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March 31, 2010 / V A Nichols

Change of Heart

Dolphin trader has a change of heart, decides to set them free

By Judith Lavoie, Canwest News ServiceMarch 31, 2010

Chris Porter, a controversial dolphin trader with a lucrative business capturing the animals in the Solomon Islands and selling them to aquariums, says he has had a change of heart and is planning to release his last 17 dolphins.

Porter, a marine mammal trainer, trained Tillikum the killer whale when he was at Sealand in Victoria and then became Vancouver Aquarium’s head trainer. In his latest career, Porter has sold 83 dolphins around the world in the past nine years, drawing the fury of animal-rights groups.

“To be sure, I have a bad name. I have been deemed the Darth Vader of dolphins,” said Porter in an interview.

“But I have decided to release the remaining animals back to the wild. It’s driven by the incident with Tillikum and I’m disillusioned with the industry,” said Porter, who splits his time between Victoria and the Solomon Islands.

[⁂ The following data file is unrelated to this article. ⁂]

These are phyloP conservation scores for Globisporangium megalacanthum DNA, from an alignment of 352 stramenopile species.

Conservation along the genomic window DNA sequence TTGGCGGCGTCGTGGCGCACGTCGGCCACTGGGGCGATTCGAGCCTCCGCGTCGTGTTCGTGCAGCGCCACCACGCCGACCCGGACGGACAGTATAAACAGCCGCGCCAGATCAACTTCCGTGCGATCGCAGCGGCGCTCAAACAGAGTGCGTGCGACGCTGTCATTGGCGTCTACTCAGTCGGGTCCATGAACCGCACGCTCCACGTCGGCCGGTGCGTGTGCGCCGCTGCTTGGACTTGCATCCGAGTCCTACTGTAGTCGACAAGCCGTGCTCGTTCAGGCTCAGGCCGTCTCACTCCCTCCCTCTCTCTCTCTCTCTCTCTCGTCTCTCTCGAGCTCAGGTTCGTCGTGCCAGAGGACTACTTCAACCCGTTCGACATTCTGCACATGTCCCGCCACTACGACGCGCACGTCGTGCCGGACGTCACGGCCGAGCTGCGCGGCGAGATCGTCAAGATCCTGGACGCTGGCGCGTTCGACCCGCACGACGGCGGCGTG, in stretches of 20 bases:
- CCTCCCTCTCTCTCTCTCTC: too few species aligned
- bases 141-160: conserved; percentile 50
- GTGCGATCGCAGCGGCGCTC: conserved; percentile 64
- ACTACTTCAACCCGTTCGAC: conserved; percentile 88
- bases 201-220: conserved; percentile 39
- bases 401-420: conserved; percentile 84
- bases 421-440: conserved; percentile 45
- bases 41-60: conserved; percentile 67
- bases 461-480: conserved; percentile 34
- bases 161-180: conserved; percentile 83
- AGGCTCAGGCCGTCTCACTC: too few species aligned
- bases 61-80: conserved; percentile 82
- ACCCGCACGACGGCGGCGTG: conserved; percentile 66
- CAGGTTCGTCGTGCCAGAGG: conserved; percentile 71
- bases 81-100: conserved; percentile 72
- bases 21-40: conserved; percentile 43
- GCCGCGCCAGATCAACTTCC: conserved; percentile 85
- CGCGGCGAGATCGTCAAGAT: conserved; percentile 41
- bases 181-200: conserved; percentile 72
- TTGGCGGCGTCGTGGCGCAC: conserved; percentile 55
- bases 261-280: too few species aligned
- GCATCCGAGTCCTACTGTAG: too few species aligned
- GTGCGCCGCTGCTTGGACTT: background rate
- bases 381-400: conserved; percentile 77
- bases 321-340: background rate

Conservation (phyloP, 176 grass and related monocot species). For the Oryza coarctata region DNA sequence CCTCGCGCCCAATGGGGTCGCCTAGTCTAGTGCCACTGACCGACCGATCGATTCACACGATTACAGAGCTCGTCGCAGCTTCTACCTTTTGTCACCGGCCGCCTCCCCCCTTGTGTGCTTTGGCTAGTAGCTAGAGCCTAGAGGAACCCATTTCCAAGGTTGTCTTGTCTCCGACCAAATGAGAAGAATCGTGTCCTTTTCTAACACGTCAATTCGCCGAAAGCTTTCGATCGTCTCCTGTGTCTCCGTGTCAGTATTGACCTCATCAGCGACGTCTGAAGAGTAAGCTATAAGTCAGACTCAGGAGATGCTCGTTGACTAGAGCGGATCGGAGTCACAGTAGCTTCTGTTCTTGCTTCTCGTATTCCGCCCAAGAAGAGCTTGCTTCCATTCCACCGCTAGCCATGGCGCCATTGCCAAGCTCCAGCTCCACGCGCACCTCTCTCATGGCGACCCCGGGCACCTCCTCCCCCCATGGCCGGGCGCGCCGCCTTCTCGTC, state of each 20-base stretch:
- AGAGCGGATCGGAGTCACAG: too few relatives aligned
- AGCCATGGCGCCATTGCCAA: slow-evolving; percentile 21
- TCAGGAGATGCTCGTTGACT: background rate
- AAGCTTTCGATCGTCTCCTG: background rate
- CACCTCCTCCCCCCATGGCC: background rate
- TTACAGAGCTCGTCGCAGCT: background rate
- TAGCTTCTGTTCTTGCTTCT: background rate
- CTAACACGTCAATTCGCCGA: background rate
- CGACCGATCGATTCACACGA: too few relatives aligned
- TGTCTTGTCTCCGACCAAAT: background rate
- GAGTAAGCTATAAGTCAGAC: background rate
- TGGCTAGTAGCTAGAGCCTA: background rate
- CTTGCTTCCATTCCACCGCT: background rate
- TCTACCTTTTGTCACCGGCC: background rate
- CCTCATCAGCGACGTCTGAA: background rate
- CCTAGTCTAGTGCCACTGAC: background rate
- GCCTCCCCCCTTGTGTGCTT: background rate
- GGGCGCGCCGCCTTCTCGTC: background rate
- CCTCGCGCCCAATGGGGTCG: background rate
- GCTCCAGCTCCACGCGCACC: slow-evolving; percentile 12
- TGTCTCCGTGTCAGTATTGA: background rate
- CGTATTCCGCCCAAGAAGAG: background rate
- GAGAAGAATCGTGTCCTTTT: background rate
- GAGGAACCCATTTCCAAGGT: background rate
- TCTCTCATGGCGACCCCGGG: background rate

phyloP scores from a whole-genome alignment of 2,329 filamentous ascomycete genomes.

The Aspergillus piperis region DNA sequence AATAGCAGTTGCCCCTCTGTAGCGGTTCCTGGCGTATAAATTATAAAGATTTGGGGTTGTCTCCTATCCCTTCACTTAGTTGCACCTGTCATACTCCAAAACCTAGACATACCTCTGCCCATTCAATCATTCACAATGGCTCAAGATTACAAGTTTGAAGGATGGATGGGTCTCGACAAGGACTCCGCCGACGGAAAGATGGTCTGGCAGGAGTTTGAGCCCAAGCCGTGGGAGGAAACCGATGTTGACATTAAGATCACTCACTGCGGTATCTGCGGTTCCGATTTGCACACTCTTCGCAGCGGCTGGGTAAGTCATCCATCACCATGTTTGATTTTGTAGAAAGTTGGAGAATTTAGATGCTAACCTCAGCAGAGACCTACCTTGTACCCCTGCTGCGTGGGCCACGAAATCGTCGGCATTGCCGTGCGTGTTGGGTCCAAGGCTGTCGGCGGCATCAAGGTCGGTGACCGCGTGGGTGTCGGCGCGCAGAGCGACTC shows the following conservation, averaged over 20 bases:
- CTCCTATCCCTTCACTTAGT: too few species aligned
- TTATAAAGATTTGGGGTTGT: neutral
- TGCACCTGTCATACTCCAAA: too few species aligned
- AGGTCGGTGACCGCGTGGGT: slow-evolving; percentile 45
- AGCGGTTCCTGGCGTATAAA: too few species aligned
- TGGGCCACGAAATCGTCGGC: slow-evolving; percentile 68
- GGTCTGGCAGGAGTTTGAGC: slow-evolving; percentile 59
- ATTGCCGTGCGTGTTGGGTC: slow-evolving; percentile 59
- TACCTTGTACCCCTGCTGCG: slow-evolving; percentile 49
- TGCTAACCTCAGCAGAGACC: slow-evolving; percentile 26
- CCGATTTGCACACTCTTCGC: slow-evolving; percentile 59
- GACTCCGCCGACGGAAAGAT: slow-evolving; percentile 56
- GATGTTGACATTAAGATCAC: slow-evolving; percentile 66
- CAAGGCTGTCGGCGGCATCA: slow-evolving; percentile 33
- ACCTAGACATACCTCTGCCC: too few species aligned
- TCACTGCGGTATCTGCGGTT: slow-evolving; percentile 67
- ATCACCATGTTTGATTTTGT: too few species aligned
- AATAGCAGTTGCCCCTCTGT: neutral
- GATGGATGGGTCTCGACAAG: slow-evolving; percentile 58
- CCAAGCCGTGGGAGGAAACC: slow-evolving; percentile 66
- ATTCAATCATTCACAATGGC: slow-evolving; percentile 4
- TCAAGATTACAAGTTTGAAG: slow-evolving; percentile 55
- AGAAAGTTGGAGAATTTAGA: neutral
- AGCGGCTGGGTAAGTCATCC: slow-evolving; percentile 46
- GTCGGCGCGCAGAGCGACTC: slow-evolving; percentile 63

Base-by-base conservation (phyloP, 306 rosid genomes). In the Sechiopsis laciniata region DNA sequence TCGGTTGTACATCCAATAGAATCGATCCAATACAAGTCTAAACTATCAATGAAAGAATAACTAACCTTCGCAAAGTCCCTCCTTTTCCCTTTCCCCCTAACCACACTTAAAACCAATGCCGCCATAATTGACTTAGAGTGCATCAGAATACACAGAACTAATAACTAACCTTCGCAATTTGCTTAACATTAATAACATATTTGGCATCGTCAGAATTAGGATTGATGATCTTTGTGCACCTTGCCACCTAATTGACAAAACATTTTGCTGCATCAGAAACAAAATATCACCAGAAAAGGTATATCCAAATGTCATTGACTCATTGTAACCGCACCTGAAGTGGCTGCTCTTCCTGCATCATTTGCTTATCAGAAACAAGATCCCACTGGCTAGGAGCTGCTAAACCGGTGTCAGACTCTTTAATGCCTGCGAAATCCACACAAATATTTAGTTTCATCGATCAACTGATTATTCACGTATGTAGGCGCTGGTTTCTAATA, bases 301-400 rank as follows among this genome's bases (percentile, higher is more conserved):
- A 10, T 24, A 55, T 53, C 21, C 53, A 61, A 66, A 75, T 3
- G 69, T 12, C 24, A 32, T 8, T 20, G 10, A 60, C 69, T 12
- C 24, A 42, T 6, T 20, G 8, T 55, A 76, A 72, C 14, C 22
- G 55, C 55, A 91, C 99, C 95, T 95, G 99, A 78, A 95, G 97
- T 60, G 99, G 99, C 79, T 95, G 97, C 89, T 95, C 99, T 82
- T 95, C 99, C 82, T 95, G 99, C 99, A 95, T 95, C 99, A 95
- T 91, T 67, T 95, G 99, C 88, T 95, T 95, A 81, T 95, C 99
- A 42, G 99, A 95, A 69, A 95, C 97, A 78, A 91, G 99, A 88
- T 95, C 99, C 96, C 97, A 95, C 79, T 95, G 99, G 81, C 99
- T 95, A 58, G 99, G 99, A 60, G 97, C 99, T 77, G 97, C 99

Late last month, Tillikum pulled SeaWorld Orlando trainer Dawn Brancheur by her ponytail off her poolside platform, drowning her. Porter said the news shook him, and proved trainers have been unable to provide for the needs of such an intelligent animal.

Another catalyst for his decision to quit was the Oscar-winning documentary The Cove, which shows the bloody capture and slaughter of dolphins in Japan.

Porter, who used to believe some animals must be captive educational ambassadors for their species, is beginning to doubt the value of shows, where animals are forced to perform tricks.

“Are we really educating and providing the best representation of wild animals in an aquarium?” he asked.

The artificial, sterile environment in which most marine mammals are kept bears little resemblance to their habitat. Killer whales are likely to become frustrated, increasing the chance they will lash out, he said.

But from the start of the Solomons project, Porter said he saw himself as saving dolphins, which were being slaughtered by the thousands by islanders there, who used their teeth as currency.

Hunters have now been educated to realize there can be a much larger value in dolphins, Porter said.

“When I got there a dolphin was worth $20, and last year dolphins were worth $140,000,” he said.

Porter’s Free-the-Pod venture is likely to have high-profile support from some of his former fiercest opponents.

Among them is activist Ric O’Barry, a marine mammal specialist for California-based Earth Island Institute. In the 1960s, he trained dolphins for the Flipper television series before dedicating himself to freeing captive dolphins.

© Copyright (c) The Vancouver Sun

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